Stack Overflow is a community of 4.7 million programmers, just like you, helping each other.

Join them; it only takes a minute:

Sign up
Join the Stack Overflow community to:
  1. Ask programming questions
  2. Answer and help your peers
  3. Get recognized for your expertise

As some of you may know, you are able to POST with C#. This means you can "push" buttons on a website with webrequest/response. Now there are also buttons on sites which work with javascript, they start like:

(function($j){
$j.data(document, 'maxPictureSize', 764327);
share_init();
})(jQuery.noConflict());

Is there any solution you can make those function calls in C# with like httprequests or any other kind of library?

share|improve this question
up vote 2 down vote accepted

I'm assuming you have a program that wants to manipulate the server "back end" for a web page by making the server think that someone pushed a button that POSTs, and sending the data that the web page would include with its POST.

The first tool you need is Microsoft Network Monitor 3.3, or another network packet tracing tool. Use this to look at the POST from the real web page. NetMon (at least) decomposes the packet into the HTTP pieces and headers, so you can easily see what's going on.

Now you will know what data the real POST is sending, and the URL to which it is sending the data (with any possible "query string" - which is unusual for a POST).

Next you need to write C# to create the same sort of POST to the same URL. It seems that you already know about HttpWebRequest/HttpWebResponse so I won't explain them in detail. You may have noticed in your NetMon trace that the Content-Type header was application/x-www-form-urlencoded. This is most often data from an HTML form which is URL-Encoded (like the name), so you need to URL-Encode your data before POSTing it, and you need to know the size of the encoded data for the Content-Length. HttpUtility.UrlEncode() is one method to use for this encoding.

Once you think you have it, try it and use NetMon to inspect your POST request and the response from the server. Keep going until you have duplicated what the mystery web page is doing.

share|improve this answer
    
Thanks! Your post really helped me, going to look at the program and test it. – Julian Feb 13 '10 at 16:12
    
Oh little last question, when I push a javascript button it will also provide a post at the end of the script right? So I can see what the javascript posts? – Julian Feb 13 '10 at 16:48
    
Anytime you do anything on the browser that results in a POST going to the server, the packet tracer sill record it. HOW it gets produced within the browser's code is not so interesting. It's WHAT gets sent to the server and WHAT the server sends back that is important if you want to reproduce it in your program. – Bob Denny Feb 14 '10 at 17:52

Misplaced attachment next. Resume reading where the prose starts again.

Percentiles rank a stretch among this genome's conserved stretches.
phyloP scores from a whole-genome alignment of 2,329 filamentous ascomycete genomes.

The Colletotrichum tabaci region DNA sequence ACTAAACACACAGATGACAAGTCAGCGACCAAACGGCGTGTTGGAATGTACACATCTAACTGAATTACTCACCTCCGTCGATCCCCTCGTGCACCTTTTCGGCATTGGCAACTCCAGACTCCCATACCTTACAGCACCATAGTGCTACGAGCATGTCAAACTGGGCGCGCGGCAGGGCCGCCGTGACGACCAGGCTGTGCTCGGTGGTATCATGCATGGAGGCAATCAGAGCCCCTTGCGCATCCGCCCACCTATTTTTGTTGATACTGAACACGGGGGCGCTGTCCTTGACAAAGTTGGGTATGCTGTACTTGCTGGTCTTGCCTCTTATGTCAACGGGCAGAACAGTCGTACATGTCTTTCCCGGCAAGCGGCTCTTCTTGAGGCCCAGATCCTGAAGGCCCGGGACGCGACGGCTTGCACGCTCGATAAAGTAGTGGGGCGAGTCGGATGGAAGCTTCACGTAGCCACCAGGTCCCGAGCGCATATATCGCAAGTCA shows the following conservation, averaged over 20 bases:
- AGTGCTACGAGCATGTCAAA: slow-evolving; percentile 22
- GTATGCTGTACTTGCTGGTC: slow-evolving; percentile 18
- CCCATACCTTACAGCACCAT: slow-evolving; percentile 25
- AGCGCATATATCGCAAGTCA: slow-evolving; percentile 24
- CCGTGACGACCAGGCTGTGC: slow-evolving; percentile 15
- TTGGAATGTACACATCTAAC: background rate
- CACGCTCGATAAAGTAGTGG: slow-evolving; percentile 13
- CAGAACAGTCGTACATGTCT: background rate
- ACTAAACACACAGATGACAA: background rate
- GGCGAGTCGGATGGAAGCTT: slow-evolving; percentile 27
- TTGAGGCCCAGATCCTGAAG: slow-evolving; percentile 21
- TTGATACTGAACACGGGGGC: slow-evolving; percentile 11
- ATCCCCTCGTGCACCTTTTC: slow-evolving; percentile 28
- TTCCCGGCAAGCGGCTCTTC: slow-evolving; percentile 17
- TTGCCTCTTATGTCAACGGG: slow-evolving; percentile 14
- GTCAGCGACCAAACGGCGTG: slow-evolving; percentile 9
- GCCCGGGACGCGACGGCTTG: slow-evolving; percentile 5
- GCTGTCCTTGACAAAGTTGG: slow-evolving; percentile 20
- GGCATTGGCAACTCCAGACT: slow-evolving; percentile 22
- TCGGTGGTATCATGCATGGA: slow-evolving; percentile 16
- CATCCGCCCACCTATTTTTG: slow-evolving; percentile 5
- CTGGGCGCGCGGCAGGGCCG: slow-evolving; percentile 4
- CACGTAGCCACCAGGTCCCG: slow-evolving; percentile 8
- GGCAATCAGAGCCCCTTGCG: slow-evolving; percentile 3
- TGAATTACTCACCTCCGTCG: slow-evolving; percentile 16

Ok use webBrowser form to load the page:

webBrowser.Navigate( url );

then save the contents of the web broweser form to a file or a string:

File.WriteAllText(@"c:\test\ajax_test.txt", webBrowser1.Document.Body.Parent.OuterHtml, Encoding.GetEncoding(webBrowser1.Document.Encoding));

now if you look to the txt file it should have the html tags you look for.

share|improve this answer

Even when using JavaScript to do a POST there is a POST somewhere in the JS which works the same way as button submit. You just have to dig to the place where the JS code posts and see how it does it. Then craft the same post in C#.

Take for example ASP.NET's own __doPostBack function

var theForm = document.forms['aspnetForm'];
if (!theForm) {
    theForm = document.aspnetForm;
}
function __doPostBack(eventTarget, eventArgument) {
    if (!theForm.onsubmit || (theForm.onsubmit() != false)) {
        theForm.__EVENTTARGET.value = eventTarget;
        theForm.__EVENTARGUMENT.value = eventArgument;
        theForm.submit();
    }
}

You can see that it digs for the form sets several values for input fields and does a submit. Basically you need to fill the same values for the inputs and submit the same form and you've got the JS submit done yourself.

share|improve this answer
    
But in the example above you see the only javascript (there is also an line that executes this though) but how could I post that value above with my own value inserted? – Julian Feb 13 '10 at 15:17
    
the example above posts with JQuery. You have to dig in in the JQuery code to see what it posts exactly. I believe it will be easier if you just use Fiddler or Firebug to intercept the POST request itself and see what data is posted. – Stilgar Feb 13 '10 at 15:26

You need to capture the requests and headers those buttons are sending and simulate them with HttpWebRequest. You could also take a look at WatiN if you want to automate user actions on web sites.

share|improve this answer
    
Had a quick look, but as far as I see I can't see how he POSTS javascript data. – Julian Feb 13 '10 at 15:24
    
It does not POST javascript data. It simulates button clicks. – Darin Dimitrov Feb 13 '10 at 15:29

Your Answer

 
discard

By posting your answer, you agree to the privacy policy and terms of service.

Not the answer you're looking for? Browse other questions tagged or ask your own question.